Darmstadt, we have a problem – ESA reveals its INTEGRAL space telescope was three hours from likely death

Gamma ray-spotting 'scope was spinning uncontrollably and unable to make 'leccy until dramatic rescue


The European Space Agency (ESA) revealed on Monday that its 19-year-old International Gamma-Ray Astrophysics Laboratory (INTEGRAL) had a near-death experience last month when failure of a small yet significant part caused it to spin uncontrollably and prevented its solar panels from generating power.

According to ESA's blog, one of the scope's three active 'reaction wheels' – flywheels that help to stabilise attitude – turned off without warning. Absent the reaction wheel's energy, INTEGRAL rotated dangerously.

The ESA activated Emergency Safe Attitude Mode, but that was ineffective because a July 2020 failure had left the geriatric satellite's thrusters inoperable.

ESA boffins were therefore presented with the challenge of sorting things out despite a patchy data connection from the satellite to ground control, and batteries with just three hours of charge remaining.

The team was able to reactivate the malfunctioning wheel, but the spacecraft just kept wobbling about its axis. The groundside crew deftly turned off non-critical components to buy more time and sent commands to the reaction wheels they hoped would stop the spin.

The team eventually regained control.

Then they lost control, again. The team speculates the second loss was due to the Earth blocking INTEGRAL’s view of the stars that it uses to orient itself. Thankfully, a repeat of the corrective actions repaired the spin again.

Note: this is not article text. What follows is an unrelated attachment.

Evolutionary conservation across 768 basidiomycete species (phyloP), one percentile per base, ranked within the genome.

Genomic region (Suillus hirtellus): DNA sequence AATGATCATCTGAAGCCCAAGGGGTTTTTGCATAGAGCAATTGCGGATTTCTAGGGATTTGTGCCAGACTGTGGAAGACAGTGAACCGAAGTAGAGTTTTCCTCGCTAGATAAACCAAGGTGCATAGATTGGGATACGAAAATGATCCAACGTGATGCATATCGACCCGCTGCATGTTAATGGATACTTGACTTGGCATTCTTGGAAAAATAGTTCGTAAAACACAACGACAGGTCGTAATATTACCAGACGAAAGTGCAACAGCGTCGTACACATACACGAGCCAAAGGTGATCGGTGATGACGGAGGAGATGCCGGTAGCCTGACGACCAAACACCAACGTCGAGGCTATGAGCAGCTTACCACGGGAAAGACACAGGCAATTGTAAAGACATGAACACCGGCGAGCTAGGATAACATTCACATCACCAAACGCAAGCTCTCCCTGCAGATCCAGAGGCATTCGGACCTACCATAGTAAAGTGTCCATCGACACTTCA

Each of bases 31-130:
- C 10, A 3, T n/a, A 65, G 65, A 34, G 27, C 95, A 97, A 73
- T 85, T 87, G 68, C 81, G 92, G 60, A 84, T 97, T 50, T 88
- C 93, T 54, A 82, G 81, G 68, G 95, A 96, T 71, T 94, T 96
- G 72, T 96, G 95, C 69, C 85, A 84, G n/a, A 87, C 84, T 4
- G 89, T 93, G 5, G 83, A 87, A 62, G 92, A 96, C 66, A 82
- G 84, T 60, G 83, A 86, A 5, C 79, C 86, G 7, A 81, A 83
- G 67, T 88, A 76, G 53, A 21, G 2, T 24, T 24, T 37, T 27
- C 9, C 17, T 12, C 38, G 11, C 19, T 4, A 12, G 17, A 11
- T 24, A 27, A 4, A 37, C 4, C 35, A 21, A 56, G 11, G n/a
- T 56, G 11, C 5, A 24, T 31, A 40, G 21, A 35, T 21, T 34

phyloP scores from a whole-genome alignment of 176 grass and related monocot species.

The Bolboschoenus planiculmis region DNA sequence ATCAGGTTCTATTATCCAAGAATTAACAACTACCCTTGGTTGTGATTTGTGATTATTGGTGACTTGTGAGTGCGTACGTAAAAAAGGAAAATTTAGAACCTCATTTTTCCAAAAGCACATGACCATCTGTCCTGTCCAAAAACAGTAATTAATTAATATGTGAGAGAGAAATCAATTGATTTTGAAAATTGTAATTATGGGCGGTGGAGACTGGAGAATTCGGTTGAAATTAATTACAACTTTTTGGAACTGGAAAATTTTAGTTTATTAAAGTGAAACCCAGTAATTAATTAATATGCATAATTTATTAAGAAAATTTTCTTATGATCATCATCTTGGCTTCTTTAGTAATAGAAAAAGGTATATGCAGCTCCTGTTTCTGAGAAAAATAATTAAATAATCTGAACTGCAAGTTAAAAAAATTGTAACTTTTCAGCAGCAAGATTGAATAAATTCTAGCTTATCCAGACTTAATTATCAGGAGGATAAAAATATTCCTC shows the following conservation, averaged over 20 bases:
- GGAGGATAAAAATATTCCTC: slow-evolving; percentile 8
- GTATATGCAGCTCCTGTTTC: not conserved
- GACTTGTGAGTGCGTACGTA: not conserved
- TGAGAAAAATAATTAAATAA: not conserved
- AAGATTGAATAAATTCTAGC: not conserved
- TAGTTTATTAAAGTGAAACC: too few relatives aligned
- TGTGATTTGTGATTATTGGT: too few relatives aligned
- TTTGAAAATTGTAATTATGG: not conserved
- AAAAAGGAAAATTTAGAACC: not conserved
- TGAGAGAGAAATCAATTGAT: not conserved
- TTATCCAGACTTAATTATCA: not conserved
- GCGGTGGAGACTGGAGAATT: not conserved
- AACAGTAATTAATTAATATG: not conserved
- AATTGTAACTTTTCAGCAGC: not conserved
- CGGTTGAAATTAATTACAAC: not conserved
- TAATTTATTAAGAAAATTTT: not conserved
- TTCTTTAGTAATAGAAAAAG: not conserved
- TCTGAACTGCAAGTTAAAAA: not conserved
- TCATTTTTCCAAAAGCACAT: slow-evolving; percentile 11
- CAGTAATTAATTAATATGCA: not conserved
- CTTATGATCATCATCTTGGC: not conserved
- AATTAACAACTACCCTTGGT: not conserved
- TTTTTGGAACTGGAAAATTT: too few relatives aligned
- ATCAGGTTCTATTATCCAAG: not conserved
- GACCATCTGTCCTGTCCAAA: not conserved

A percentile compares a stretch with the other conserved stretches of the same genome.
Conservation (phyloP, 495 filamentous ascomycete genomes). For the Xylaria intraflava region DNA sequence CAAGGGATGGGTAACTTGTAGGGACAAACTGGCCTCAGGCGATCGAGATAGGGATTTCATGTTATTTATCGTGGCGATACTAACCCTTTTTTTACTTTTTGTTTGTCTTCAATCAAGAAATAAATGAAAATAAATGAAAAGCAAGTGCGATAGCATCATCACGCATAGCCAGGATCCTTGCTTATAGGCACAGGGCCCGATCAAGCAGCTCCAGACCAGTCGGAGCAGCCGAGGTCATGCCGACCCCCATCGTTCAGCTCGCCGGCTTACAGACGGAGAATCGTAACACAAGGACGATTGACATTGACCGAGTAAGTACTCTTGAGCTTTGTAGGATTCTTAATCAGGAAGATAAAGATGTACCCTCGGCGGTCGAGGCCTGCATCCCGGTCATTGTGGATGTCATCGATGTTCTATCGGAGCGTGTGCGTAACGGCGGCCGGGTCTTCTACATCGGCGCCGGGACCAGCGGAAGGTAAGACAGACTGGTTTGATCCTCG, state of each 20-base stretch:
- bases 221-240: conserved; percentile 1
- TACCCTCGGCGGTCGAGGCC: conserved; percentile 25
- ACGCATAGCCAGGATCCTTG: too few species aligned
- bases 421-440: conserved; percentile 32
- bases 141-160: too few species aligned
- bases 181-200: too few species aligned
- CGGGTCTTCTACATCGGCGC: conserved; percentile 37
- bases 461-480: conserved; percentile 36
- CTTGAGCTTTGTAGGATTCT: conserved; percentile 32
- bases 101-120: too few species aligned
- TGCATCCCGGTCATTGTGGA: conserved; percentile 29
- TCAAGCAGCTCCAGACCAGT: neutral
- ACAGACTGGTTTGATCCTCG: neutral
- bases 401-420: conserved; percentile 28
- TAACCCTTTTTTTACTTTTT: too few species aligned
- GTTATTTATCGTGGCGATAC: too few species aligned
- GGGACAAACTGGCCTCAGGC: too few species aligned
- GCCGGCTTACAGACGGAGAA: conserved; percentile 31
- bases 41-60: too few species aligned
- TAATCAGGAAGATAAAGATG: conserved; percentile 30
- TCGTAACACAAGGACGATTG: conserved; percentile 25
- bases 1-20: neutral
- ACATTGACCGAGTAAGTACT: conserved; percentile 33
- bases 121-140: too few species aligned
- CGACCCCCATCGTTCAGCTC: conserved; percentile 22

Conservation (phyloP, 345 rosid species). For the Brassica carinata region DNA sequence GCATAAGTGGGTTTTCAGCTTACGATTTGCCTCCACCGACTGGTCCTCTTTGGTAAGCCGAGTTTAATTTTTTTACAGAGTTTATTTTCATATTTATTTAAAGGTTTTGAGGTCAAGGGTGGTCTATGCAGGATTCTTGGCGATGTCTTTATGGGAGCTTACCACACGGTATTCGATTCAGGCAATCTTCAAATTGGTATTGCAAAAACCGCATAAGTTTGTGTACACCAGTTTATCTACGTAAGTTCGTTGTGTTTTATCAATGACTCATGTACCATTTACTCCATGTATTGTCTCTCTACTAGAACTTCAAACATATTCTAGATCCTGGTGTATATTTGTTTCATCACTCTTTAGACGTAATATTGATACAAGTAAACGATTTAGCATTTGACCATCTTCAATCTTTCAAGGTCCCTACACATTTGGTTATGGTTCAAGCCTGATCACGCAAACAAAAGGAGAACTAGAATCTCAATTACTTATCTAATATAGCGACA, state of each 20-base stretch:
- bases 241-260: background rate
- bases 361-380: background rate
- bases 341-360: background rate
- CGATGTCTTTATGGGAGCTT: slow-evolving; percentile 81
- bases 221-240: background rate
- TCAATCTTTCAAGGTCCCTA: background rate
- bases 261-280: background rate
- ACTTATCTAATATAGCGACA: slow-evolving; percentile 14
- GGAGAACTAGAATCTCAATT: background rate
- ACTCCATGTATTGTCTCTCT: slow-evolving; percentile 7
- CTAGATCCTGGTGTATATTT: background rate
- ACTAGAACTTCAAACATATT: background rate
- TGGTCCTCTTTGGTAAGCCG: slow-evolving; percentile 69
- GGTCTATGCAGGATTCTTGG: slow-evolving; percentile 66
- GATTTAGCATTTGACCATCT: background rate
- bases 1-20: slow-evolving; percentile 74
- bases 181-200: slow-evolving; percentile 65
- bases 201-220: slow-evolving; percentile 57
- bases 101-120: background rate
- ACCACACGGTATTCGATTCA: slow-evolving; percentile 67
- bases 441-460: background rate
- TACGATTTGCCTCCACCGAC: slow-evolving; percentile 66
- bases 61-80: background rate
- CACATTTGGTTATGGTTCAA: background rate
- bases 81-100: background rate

To make matters more fascinating, the rescue happened while most of the control team were working from home – thereby presenting the best argument for ongoing remote work, for every job, forever.

Erik Kuulkers, ESA's project scientist for INTEGRAL said the satellite has returned to studying "unexpected explosive events in the Universe".

ESA boffins have fingered a random charged particle hitting INTEGRAL's electricals and sparking a changed state as the possible cause of the malfunction.

"It looks like that the anomaly was triggered by charged particles trapped in the radiation belts around Earth," said Juha-Pekka Luntama, ESA's Head of Space Weather.

Integral's highly elliptical orbit puts its perigee smack dab in the middle of the Van Allen radiation belt and its charged particles held in place by Earth's magnetic field.

The continual belting INTEGRAL takes from such particles, over the years, caused degradation of the telescope's solar arrays.

Keeping a satellite going for two decades is quite a feat. In June of 2020, missions operations manager Richard Southworth detailed a laundry list of challenges the team faces keeping the spacecraft functioning to The Register, including degrading power output and many one-off failures over the years.

But for a spacecraft that has lasted decades beyond its original five-year mission, it's doing very well indeed – living long, and even prospering. ®

Similar topics


Other stories you might like

  • Prisons transcribe private phone calls with inmates using speech-to-text AI

    Plus: A drug designed by machine learning algorithms to treat liver disease reaches human clinical trials and more